Settlement Talks Break Down with Much at Stake
Archie Comics is in serious danger of having its lawsuit against former Sonic comics writer Ken Penders dismissed, potentially making a bad situation for fans of the series and those involved with its production worse.
Counsel for Penders have requested the case be dismissed on the basis of a affirmation during a January status conference that both parties agreed to settlement terms, as well as an indication from Richard Berman, the judge overseeing the case, that the matter would be dismissed after January 21st no matter what, according to public documents filed with the US District Court for the Southern District of New York on Monday and obtained by TSSZ. But counsel for Archie have disputed the claim that any settlement is official, and have filed an endorsed letter in the case urging judge Berman to deny Penders’s request.
“We submit that this court may not dismiss this action ‘with prejudice,’ as requested by Mr. Penders’ counsel. This would inappropriate [sic] and greatly prejudicial to ACP’s interests, since ACP has not had a full and fair opportunity to litigate in this proceeding any of the issues that are raised in the parties’ pleadings,” writes ACP attorney Joshua Paul in his letter to the court.
Paul’s letter alleges that both Penders and Archie “concluded an understanding of the basic parameters of settlement during a mediation session held on November 29, 2012 and reduced that understanding to five deal points covering 15 lines of text in a signed Term Sheet.” But as we reported in December, a letter from Paul did use more concrete language in claiming “the parties reached agreement on the terms of settlement.”
Counsel for Penders asserts that is enough, and cites the transcript of the January status conference between both sides. The transcript shows an irritated judge Berman trying to understand why it’s taken so long for the settlement to be finalized. In one exchange, Berman appears to scold Paul for the delay:
Paul said the exchange that “the core of the agreement will be in schedules” and that settling this matter “is the most important thing that [Archie] is dealing with right now, is to get rid of this litigation.”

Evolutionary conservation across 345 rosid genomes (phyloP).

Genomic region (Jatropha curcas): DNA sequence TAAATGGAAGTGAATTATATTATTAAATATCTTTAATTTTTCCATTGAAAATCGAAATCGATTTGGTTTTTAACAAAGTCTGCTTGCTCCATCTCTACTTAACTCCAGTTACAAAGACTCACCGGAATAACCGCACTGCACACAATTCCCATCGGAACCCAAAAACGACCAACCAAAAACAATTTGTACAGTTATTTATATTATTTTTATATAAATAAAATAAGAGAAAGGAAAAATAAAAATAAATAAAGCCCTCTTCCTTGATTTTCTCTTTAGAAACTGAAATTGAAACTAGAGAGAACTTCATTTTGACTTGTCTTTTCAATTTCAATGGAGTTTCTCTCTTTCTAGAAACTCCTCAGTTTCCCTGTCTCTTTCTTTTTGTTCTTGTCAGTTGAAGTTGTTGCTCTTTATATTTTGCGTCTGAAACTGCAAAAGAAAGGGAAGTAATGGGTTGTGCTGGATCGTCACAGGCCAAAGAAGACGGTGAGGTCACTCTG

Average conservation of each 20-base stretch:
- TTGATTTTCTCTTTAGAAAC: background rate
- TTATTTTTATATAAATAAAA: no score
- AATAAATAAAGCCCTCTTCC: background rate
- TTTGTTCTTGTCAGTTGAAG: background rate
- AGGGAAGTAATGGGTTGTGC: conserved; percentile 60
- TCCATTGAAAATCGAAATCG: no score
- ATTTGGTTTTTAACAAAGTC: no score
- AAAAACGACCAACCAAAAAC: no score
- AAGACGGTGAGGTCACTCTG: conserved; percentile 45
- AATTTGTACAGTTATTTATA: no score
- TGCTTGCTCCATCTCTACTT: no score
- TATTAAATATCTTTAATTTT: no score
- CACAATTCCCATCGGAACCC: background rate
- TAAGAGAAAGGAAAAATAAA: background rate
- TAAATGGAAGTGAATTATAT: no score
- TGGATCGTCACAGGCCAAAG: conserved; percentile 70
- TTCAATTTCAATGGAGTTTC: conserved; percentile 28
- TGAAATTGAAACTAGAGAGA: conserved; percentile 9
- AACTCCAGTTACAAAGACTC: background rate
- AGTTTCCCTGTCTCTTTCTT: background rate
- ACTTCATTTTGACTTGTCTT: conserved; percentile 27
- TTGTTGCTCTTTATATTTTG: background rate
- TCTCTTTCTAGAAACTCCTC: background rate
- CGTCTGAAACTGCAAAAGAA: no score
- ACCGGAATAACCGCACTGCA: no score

Judge Berman than appeared to set a deadline of January 21st, “at which time I’m going to dismiss the case,” including counterclaims, according to the transcript.
But January 21st has come and gone with no settlement finalized. Paul’s letter on behalf of Archie alleges there is one matter still in dispute; it appears to be the extent of which Penders’s copyrighted characters can appear like a Sonic character–in of itself a whole other can of legal worms:
A material term of settlement involved the scope of Mr. Penders’ claim of rights to exploit certain claimed proprietary rights in the future. Pursuant to the Term Sheet, Mr. Penders’ asserted rights [....] if exploited by Penders in the future, would not “look and feel like they are a part of a ‘Sonic Universe.’
The parties have attempted without success to reach agreement on the metes and bounds of Mr. Penders’ Claimed Rights (Schedule A). In the absence of agreement on this key point, there can be no agreement between the parties.
In a nutshell, attorneys for Penders hope to hold Judge Berman to his word on dismissing the case, whether there’s a settlement in place or not. If that happens and no terms are in place, Penders would retain total copyright control over the matters in dispute with Archie, including some characters, storylines, and more–making it very difficult for Archie to continue with catalog releases, or bringing back characters widely believed to be purged in Sonic #244 back to the series. A dismissal with prejudice would not allow Archie to refile the lawsuit again.
It could also become a nightmare for both Sega and Electronic Arts. You may remember that Penders filed a suit in 2011 against both companies, alleging material under his copyright was used in Sonic Chronicles: The Dark Brotherhood. That case was dismissed but appealed to the 9th Circuit; the outcome of the Archie matter may determine how far this separate suit can go. Having a whole set of tested, undisputed copyrights intact would be an incredible advantage for Penders against Sega and EA, and could potentially cost both companies dearly if they hold a second time.
Judge Berman has requested briefs by next week. When we know something more about this case, we will pass it along.